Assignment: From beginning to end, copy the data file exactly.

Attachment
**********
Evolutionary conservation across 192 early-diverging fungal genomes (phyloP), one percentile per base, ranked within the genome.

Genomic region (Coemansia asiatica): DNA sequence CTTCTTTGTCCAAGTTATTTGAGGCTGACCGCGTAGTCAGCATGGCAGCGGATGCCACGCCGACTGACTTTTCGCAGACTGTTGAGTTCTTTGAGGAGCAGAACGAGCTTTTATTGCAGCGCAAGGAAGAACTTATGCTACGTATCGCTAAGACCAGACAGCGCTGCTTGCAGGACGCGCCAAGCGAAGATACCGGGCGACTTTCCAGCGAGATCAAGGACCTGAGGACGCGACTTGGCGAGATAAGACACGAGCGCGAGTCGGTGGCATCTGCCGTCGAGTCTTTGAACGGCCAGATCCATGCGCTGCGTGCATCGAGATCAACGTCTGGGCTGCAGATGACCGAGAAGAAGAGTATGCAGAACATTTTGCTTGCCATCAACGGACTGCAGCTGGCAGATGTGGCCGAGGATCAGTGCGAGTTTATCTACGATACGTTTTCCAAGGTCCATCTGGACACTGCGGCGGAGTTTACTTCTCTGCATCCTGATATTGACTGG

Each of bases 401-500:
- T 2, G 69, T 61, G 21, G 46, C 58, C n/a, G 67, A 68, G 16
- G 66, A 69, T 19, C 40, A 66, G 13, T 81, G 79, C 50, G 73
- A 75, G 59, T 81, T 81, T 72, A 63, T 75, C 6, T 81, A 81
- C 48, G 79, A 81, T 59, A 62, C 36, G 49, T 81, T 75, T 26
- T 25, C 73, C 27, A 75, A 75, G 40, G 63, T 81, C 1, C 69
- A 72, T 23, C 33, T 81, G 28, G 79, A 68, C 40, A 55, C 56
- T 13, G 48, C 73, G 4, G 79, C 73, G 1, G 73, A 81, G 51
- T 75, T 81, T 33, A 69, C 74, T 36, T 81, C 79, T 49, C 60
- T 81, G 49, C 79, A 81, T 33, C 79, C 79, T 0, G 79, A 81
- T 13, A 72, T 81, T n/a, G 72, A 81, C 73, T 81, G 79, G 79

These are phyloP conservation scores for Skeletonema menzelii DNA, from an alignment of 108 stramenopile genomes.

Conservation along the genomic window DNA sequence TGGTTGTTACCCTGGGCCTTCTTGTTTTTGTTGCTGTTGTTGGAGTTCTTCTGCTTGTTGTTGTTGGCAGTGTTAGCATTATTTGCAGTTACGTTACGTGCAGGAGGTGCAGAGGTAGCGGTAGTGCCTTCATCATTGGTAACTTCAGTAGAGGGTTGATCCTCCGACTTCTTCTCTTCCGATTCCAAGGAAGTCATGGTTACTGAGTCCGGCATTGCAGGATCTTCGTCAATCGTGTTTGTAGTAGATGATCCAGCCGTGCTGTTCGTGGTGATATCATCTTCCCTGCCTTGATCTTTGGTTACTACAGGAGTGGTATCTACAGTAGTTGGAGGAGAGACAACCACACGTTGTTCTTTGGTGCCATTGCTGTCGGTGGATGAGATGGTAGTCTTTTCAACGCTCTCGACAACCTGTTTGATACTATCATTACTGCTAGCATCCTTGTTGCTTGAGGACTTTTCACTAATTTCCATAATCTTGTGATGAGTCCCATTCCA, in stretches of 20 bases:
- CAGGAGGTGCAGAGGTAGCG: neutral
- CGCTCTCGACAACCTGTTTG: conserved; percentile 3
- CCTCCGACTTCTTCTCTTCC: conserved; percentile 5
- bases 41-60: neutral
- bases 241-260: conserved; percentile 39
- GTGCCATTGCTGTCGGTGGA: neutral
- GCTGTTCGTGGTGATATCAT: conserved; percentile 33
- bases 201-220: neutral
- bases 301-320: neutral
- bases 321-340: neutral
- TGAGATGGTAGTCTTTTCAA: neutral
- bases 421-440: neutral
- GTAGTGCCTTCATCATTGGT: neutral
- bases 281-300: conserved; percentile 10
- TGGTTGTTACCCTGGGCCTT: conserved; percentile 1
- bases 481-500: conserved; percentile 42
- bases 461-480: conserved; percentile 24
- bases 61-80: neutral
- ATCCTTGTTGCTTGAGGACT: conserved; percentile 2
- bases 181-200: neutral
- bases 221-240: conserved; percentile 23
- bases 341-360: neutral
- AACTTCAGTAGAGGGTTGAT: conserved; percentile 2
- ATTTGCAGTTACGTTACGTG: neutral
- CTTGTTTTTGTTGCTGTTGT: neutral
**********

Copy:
Evolutionary conservation across 192 early-diverging fungal genomes (phyloP), one percentile per base, ranked within the genome.

Genomic region (Coemansia asiatica): DNA sequence CTTCTTTGTCCAAGTTATTTGAGGCTGACCGCGTAGTCAGCATGGCAGCGGATGCCACGCCGACTGACTTTTCGCAGACTGTTGAGTTCTTTGAGGAGCAGAACGAGCTTTTATTGCAGCGCAAGGAAGAACTTATGCTACGTATCGCTAAGACCAGACAGCGCTGCTTGCAGGACGCGCCAAGCGAAGATACCGGGCGACTTTCCAGCGAGATCAAGGACCTGAGGACGCGACTTGGCGAGATAAGACACGAGCGCGAGTCGGTGGCATCTGCCGTCGAGTCTTTGAACGGCCAGATCCATGCGCTGCGTGCATCGAGATCAACGTCTGGGCTGCAGATGACCGAGAAGAAGAGTATGCAGAACATTTTGCTTGCCATCAACGGACTGCAGCTGGCAGATGTGGCCGAGGATCAGTGCGAGTTTATCTACGATACGTTTTCCAAGGTCCATCTGGACACTGCGGCGGAGTTTACTTCTCTGCATCCTGATATTGACTGG

Each of bases 401-500:
- T 2, G 69, T 61, G 21, G 46, C 58, C n/a, G 67, A 68, G 16
- G 66, A 69, T 19, C 40, A 66, G 13, T 81, G 79, C 50, G 73
- A 75, G 59, T 81, T 81, T 72, A 63, T 75, C 6, T 81, A 81
- C 48, G 79, A 81, T 59, A 62, C 36, G 49, T 81, T 75, T 26
- T 25, C 73, C 27, A 75, A 75, G 40, G 63, T 81, C 1, C 69
- A 72, T 23, C 33, T 81, G 28, G 79, A 68, C 40, A 55, C 56
- T 13, G 48, C 73, G 4, G 79, C 73, G 1, G 73, A 81, G 51
- T 75, T 81, T 33, A 69, C 74, T 36, T 81, C 79, T 49, C 60
- T 81, G 49, C 79, A 81, T 33, C 79, C 79, T 0, G 79, A 81
- T 13, A 72, T 81, T n/a, G 72, A 81, C 73, T 81, G 79, G 79

These are phyloP conservation scores for Skeletonema menzelii DNA, from an alignment of 108 stramenopile genomes.

Conservation along the genomic window DNA sequence TGGTTGTTACCCTGGGCCTTCTTGTTTTTGTTGCTGTTGTTGGAGTTCTTCTGCTTGTTGTTGTTGGCAGTGTTAGCATTATTTGCAGTTACGTTACGTGCAGGAGGTGCAGAGGTAGCGGTAGTGCCTTCATCATTGGTAACTTCAGTAGAGGGTTGATCCTCCGACTTCTTCTCTTCCGATTCCAAGGAAGTCATGGTTACTGAGTCCGGCATTGCAGGATCTTCGTCAATCGTGTTTGTAGTAGATGATCCAGCCGTGCTGTTCGTGGTGATATCATCTTCCCTGCCTTGATCTTTGGTTACTACAGGAGTGGTATCTACAGTAGTTGGAGGAGAGACAACCACACGTTGTTCTTTGGTGCCATTGCTGTCGGTGGATGAGATGGTAGTCTTTTCAACGCTCTCGACAACCTGTTTGATACTATCATTACTGCTAGCATCCTTGTTGCTTGAGGACTTTTCACTAATTTCCATAATCTTGTGATGAGTCCCATTCCA, in stretches of 20 bases:
- CAGGAGGTGCAGAGGTAGCG: neutral
- CGCTCTCGACAACCTGTTTG: conserved; percentile 3
- CCTCCGACTTCTTCTCTTCC: conserved; percentile 5
- bases 41-60: neutral
- bases 241-260: conserved; percentile 39
- GTGCCATTGCTGTCGGTGGA: neutral
- GCTGTTCGTGGTGATATCAT: conserved; percentile 33
- bases 201-220: neutral
- bases 301-320: neutral
- bases 321-340: neutral
- TGAGATGGTAGTCTTTTCAA: neutral
- bases 421-440: neutral
- GTAGTGCCTTCATCATTGGT: neutral
- bases 281-300: conserved; percentile 10
- TGGTTGTTACCCTGGGCCTT: conserved; percentile 1
- bases 481-500: conserved; percentile 42
- bases 461-480: conserved; percentile 24
- bases 61-80: neutral
- ATCCTTGTTGCTTGAGGACT: conserved; percentile 2
- bases 181-200: neutral
- bases 221-240: conserved; percentile 23
- bases 341-360: neutral
- AACTTCAGTAGAGGGTTGAT: conserved; percentile 2
- ATTTGCAGTTACGTTACGTG: neutral
- CTTGTTTTTGTTGCTGTTGT: neutral